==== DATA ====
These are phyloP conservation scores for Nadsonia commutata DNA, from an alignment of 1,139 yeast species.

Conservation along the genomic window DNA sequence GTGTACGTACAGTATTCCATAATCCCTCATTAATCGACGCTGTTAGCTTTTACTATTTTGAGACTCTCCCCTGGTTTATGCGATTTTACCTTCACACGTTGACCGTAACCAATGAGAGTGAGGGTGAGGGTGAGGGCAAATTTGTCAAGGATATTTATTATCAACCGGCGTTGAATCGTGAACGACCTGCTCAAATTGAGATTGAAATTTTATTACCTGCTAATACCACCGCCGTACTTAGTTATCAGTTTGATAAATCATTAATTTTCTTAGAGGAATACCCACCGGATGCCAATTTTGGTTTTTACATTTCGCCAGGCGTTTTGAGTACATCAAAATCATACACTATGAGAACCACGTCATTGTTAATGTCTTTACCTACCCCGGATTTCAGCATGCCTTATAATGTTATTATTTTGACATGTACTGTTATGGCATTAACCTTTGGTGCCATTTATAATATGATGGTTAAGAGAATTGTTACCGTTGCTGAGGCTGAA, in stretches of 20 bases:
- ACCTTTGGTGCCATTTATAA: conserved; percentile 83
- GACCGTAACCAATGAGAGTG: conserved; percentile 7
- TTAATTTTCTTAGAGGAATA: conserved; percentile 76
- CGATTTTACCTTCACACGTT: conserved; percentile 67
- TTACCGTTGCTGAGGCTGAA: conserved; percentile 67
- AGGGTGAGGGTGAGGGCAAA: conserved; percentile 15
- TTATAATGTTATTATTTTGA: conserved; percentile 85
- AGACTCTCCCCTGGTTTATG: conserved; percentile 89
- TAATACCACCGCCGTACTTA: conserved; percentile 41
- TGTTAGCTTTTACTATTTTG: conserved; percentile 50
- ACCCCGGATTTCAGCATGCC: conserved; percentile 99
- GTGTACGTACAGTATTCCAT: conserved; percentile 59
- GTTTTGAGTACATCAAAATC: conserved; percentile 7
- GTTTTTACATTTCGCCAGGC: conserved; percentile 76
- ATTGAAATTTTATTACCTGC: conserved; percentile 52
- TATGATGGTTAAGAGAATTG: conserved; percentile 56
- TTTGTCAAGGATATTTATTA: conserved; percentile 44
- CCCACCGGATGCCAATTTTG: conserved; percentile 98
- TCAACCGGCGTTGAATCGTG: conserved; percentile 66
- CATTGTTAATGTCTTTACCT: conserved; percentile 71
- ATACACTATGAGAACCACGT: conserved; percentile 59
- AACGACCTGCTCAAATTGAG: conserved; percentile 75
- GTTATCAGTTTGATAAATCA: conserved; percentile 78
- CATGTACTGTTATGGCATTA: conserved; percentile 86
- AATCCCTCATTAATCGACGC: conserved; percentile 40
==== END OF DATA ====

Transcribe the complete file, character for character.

These are phyloP conservation scores for Nadsonia commutata DNA, from an alignment of 1,139 yeast species.

Conservation along the genomic window DNA sequence GTGTACGTACAGTATTCCATAATCCCTCATTAATCGACGCTGTTAGCTTTTACTATTTTGAGACTCTCCCCTGGTTTATGCGATTTTACCTTCACACGTTGACCGTAACCAATGAGAGTGAGGGTGAGGGTGAGGGCAAATTTGTCAAGGATATTTATTATCAACCGGCGTTGAATCGTGAACGACCTGCTCAAATTGAGATTGAAATTTTATTACCTGCTAATACCACCGCCGTACTTAGTTATCAGTTTGATAAATCATTAATTTTCTTAGAGGAATACCCACCGGATGCCAATTTTGGTTTTTACATTTCGCCAGGCGTTTTGAGTACATCAAAATCATACACTATGAGAACCACGTCATTGTTAATGTCTTTACCTACCCCGGATTTCAGCATGCCTTATAATGTTATTATTTTGACATGTACTGTTATGGCATTAACCTTTGGTGCCATTTATAATATGATGGTTAAGAGAATTGTTACCGTTGCTGAGGCTGAA, in stretches of 20 bases:
- ACCTTTGGTGCCATTTATAA: conserved; percentile 83
- GACCGTAACCAATGAGAGTG: conserved; percentile 7
- TTAATTTTCTTAGAGGAATA: conserved; percentile 76
- CGATTTTACCTTCACACGTT: conserved; percentile 67
- TTACCGTTGCTGAGGCTGAA: conserved; percentile 67
- AGGGTGAGGGTGAGGGCAAA: conserved; percentile 15
- TTATAATGTTATTATTTTGA: conserved; percentile 85
- AGACTCTCCCCTGGTTTATG: conserved; percentile 89
- TAATACCACCGCCGTACTTA: conserved; percentile 41
- TGTTAGCTTTTACTATTTTG: conserved; percentile 50
- ACCCCGGATTTCAGCATGCC: conserved; percentile 99
- GTGTACGTACAGTATTCCAT: conserved; percentile 59
- GTTTTGAGTACATCAAAATC: conserved; percentile 7
- GTTTTTACATTTCGCCAGGC: conserved; percentile 76
- ATTGAAATTTTATTACCTGC: conserved; percentile 52
- TATGATGGTTAAGAGAATTG: conserved; percentile 56
- TTTGTCAAGGATATTTATTA: conserved; percentile 44
- CCCACCGGATGCCAATTTTG: conserved; percentile 98
- TCAACCGGCGTTGAATCGTG: conserved; percentile 66
- CATTGTTAATGTCTTTACCT: conserved; percentile 71
- ATACACTATGAGAACCACGT: conserved; percentile 59
- AACGACCTGCTCAAATTGAG: conserved; percentile 75
- GTTATCAGTTTGATAAATCA: conserved; percentile 78
- CATGTACTGTTATGGCATTA: conserved; percentile 86
- AATCCCTCATTAATCGACGC: conserved; percentile 40